Asking “What Is Substance Abuse Disorder?” Leads to Understanding and PreventionOctober 30th, 2012
The taboo and misunderstanding surrounding the term “substance abuse” have plagued society for decades. Few disorders have struck a more despondent note or caused greater emotional distress within the hearts of those directly affected, and those left to pick up the pieces.
Although far from finding a solution or even an exact explanation for a disorder that tears the lives of individuals and families apart, medical science continues to make breakthroughs in substance abuse treatment. Today, more than ever before, numerous methods and approaches of treatment and prevention are gradually becoming available to rehab facilities the world over.
Fortunately, the medical field has defined substance abuse clearly within the Diagnostic and Statistical Manual of Mental Disorders (DSM). The DSM contains definitions of all psychological disorders known to adults and children and is used by medical professionals to diagnose psychiatric illnesses. By including “substance abuse” in the DSM, the medical profession demonstrates the consensus that substance abuse is an illness much like cancer or diabetes.
According to the DSM, “substance abuse disorder” can be diagnosed using two sub-categories: “substance abuse” and “substance dependence.” One can suffer from “substance abuse disorder” and only exhibit symptoms from one category, or both. The differences are nuanced and contribute to the confusion since society uses “substance abuse” as a blanket term for using any “substance” beyond the accepted norm of consumption.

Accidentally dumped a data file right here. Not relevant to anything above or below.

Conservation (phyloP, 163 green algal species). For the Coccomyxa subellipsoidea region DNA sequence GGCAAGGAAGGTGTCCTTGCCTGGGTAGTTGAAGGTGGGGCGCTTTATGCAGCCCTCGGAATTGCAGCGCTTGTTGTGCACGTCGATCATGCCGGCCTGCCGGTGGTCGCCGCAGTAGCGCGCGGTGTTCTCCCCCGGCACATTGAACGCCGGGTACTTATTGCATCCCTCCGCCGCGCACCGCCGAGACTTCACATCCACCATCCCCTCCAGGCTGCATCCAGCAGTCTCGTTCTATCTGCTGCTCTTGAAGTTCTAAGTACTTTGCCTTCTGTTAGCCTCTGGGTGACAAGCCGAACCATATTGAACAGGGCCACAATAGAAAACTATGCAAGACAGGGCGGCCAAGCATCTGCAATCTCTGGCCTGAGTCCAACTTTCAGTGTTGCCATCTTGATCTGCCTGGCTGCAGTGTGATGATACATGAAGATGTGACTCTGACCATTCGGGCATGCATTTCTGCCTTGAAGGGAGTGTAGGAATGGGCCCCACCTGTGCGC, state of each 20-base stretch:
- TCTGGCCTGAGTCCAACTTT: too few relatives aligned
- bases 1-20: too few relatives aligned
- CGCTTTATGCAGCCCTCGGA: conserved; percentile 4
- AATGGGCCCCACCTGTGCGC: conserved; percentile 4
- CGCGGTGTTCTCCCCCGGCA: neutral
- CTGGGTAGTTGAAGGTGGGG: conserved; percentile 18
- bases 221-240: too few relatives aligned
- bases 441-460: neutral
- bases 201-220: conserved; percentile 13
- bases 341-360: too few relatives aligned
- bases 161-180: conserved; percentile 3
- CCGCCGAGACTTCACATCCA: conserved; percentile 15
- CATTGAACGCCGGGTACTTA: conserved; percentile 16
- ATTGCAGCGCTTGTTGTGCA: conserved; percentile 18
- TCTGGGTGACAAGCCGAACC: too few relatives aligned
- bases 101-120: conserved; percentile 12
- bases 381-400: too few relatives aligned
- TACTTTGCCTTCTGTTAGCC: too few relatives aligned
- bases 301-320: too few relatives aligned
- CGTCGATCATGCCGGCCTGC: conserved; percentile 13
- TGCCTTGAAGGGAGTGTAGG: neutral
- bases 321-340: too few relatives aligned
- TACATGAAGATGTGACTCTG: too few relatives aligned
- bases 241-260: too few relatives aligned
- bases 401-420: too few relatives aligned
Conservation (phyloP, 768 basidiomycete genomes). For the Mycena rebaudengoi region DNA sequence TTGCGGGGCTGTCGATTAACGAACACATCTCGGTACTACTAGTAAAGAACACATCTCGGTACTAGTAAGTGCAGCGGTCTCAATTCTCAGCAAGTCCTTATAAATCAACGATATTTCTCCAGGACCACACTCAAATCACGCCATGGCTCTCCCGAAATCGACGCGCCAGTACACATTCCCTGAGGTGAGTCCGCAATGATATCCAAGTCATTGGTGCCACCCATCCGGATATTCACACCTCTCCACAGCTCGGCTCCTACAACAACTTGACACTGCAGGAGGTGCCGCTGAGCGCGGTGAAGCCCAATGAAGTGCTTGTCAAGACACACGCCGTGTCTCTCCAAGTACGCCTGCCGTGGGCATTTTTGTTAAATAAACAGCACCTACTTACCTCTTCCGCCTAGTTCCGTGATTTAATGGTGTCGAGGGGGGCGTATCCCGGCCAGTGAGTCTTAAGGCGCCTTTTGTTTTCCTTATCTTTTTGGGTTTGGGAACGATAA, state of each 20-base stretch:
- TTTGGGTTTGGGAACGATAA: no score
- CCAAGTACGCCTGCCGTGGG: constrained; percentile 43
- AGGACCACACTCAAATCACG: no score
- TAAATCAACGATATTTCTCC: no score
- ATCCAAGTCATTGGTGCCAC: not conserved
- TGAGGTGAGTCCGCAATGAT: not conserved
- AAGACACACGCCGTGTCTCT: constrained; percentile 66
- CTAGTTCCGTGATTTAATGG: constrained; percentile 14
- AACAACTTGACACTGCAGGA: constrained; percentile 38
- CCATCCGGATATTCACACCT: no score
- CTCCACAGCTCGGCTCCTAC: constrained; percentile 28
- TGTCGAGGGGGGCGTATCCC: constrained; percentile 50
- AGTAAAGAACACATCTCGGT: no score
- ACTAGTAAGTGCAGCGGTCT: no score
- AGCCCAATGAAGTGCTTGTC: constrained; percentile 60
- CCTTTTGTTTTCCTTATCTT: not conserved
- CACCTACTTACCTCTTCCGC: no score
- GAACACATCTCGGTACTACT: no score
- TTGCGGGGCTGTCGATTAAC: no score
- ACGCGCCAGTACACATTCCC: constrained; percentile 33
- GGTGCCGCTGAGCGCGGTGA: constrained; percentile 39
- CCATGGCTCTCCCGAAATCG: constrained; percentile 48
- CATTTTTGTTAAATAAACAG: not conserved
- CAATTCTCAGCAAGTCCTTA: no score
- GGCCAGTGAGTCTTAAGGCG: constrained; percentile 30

Beyond a Generalized Substance Abuse Meaning: When Abuse Becomes Addiction
By learning the actual definitions of substance abuse and related terminology, an active dialog can begin to take place among society and those afflicted with addiction, pushing us toward increased prevention and treatment.
For starters, a “substance” is the chemical or drug used to produce a desired altered state, but “substance abuse” is more complicated than we tend to interpret.
“Substance abuse” refers to a “maladaptive pattern” of substance usage that significantly affects daily life, such as going to work or maintaining relationships. “Substance abuse” covers all abusive use of all legal and illegal substances.
“Substance dependence,” on the other hand, is an abnormal substance usage pattern that is “continued despite knowledge” of debilitating social or health consequences. “Substance dependence” is more what society thinks of as “addiction” because the victim is more “tolerant” of the substance and thus suffers more from withdrawal when the substance no longer gets the victim “high.” While a person maybe exhibit one category without the other, “abuse” is often a sign that “dependence” is on deck.
Origins of Scientific Substance Abuse Meaning: Causes and Symptoms
In addition to evidence supporting the idea that substance abuse disorder is an illness, scientists also believe that genetics can have something to do with a proclivity for the symptoms. Environment, past experiences such as trauma, and stress levels can also contribute.
Signs that a person may have reached “substance dependence” include:
• Denial that the victim has a substance abuse problem
• Increasing tolerance of the choice substance
• A craving for the substance not placated without added levels of the substance
• Loss of control once the person uses
• Withdrawal symptoms once the substance is no longer available
Knowing the definitions of “substance abuse” and “substance dependence” can help victims, potential victims, and loved ones understand, observe, and hopefully prevent this disorder from forming or worsening.
Understanding substance abuse disorder is the beginning of helping to prevent substance dependence and addiction. Contact us today so we can help you explore rehab options in your area.